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circular dichroism (CD)

A spectroscopic method which measures the difference in absorbance of left- and right-handed circularly polarised light by a material, as a function of the wavelength. Most biological molecules, including proteins and nucleic acids, are chiral and show circular dichroism in their ultraviolet absorption bands, which may be used as an indication of secondary structure. Metal centres that are bound to such molecules, even if they have no inherent chirality, usually exhibit CD in absorption bands associated with ligand-based or ligand-metal charge-transfer transitions. CD is frequently used in combination with absorption and MCD studies to assign electronic transitions.
Source:
PAC, 1997, 69, 1251 (Glossary of terms used in bioinorganic chemistry (IUPAC Recommendations 1997)) on page 1265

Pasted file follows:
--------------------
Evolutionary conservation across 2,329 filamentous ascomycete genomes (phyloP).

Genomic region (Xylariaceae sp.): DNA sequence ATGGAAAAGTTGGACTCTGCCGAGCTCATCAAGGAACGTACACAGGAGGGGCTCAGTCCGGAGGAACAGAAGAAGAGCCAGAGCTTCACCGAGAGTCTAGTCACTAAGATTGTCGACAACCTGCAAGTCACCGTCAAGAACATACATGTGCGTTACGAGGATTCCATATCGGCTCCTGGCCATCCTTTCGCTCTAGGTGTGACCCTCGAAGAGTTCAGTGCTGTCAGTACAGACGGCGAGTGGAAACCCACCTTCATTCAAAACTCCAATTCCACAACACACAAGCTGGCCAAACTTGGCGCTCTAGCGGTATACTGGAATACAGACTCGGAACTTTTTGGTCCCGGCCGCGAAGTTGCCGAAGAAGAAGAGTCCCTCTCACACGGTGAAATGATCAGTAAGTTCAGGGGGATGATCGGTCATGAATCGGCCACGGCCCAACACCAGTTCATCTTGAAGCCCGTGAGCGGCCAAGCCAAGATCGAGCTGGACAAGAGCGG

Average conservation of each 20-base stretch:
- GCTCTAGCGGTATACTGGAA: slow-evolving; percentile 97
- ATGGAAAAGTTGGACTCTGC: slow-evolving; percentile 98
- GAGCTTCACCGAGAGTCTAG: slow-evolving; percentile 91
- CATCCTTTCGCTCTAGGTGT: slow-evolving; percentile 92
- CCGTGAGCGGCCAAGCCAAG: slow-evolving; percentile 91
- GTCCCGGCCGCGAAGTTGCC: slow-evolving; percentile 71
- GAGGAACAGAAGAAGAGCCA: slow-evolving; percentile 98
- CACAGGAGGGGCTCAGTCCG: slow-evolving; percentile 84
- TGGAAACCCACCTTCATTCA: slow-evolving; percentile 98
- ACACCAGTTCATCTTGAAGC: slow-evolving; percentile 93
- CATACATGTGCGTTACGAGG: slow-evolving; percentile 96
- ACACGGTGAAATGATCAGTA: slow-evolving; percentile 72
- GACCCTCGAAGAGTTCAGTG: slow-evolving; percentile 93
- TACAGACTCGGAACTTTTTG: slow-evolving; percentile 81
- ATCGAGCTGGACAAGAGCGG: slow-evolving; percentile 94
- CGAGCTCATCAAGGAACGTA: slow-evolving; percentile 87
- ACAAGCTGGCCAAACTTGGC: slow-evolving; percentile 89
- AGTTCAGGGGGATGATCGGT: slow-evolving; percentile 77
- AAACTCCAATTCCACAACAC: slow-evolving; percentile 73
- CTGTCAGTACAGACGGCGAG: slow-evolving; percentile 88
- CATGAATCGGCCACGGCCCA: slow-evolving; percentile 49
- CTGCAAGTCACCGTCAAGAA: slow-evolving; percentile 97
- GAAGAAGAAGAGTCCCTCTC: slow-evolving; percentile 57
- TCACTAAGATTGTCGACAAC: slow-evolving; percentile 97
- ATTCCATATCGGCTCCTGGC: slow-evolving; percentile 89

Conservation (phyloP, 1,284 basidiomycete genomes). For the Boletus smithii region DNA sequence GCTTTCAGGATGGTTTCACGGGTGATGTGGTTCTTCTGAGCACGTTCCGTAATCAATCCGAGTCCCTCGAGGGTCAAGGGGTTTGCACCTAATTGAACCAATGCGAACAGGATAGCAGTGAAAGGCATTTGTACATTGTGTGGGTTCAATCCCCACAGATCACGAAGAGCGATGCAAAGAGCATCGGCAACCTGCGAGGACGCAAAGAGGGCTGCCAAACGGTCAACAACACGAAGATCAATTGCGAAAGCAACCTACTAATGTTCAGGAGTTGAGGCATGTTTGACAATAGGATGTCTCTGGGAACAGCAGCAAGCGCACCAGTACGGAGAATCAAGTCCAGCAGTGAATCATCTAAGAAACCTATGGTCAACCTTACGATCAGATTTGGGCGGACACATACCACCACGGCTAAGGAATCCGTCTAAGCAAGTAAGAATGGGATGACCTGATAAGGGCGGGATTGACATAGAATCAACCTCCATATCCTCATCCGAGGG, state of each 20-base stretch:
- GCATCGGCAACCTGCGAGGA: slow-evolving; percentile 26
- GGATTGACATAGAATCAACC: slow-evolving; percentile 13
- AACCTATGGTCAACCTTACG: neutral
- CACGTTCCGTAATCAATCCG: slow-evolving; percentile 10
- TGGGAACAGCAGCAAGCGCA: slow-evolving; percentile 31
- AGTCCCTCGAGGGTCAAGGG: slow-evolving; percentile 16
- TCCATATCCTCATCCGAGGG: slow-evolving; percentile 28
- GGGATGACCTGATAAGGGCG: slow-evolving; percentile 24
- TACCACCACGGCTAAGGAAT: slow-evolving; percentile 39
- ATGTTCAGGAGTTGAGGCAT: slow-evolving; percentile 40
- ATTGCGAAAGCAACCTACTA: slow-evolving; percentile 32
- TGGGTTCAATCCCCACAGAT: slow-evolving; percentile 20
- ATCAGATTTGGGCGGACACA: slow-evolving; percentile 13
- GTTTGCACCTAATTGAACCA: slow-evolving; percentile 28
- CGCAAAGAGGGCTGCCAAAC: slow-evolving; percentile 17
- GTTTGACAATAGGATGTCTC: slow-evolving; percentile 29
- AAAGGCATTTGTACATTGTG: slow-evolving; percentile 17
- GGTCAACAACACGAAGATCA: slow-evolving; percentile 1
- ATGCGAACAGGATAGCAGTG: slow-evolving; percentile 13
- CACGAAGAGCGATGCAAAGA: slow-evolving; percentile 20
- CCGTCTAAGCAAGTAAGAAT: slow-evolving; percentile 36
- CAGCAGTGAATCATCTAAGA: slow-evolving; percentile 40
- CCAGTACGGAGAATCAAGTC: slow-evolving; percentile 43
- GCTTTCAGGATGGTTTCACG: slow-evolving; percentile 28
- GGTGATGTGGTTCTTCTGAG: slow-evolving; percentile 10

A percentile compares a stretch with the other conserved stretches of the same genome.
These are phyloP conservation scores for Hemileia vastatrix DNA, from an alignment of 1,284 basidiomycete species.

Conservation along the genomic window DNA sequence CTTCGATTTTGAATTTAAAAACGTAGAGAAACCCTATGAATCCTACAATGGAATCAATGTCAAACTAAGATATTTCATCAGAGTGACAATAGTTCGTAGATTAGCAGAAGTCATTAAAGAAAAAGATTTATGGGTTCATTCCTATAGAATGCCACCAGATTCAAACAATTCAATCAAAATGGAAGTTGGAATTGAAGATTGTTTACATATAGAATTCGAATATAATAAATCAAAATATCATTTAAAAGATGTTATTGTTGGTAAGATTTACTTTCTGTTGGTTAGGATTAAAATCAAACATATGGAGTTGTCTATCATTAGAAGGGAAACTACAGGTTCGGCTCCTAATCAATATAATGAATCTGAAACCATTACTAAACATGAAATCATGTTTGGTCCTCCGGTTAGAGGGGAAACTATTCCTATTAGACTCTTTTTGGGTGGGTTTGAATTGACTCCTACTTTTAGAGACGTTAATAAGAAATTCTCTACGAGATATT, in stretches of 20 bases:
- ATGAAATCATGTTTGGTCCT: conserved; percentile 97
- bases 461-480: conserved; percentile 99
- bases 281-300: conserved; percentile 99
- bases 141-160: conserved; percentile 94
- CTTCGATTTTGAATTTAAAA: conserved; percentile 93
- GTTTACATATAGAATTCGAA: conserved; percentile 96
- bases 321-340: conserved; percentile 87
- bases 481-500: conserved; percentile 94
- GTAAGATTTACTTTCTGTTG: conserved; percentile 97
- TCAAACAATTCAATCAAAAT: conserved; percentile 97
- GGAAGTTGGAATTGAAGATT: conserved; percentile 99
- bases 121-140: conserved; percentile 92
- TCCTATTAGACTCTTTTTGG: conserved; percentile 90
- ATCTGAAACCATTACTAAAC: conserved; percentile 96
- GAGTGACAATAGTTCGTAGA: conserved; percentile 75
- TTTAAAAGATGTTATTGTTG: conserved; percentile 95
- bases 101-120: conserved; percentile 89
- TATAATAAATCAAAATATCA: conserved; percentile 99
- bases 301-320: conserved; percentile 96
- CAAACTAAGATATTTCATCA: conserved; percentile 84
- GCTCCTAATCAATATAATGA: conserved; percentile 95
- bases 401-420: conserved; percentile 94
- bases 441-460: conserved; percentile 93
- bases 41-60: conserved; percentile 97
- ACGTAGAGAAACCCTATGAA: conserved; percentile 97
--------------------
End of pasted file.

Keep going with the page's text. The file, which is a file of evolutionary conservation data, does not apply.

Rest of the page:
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IUPAC. Compendium of Chemical Terminology, 2nd ed. (the "Gold Book"). Compiled by A. D. McNaught and A. Wilkinson. Blackwell Scientific Publications, Oxford (1997). XML on-line corrected version: http://goldbook.iupac.org (2006-) created by M. Nic, J. Jirat, B. Kosata; updates compiled by A. Jenkins. ISBN 0-9678550-9-8. doi:10.1351/goldbook.
Last update: 2014-02-24; version: 2.3.3.
DOI of this term: doi:10.1351/goldbook.CT06777.
Original PDF version: http://www.iupac.org/goldbook/CT06777.pdf. The PDF version is out of date and is provided for reference purposes only. For some entries, the PDF version may be unavailable.
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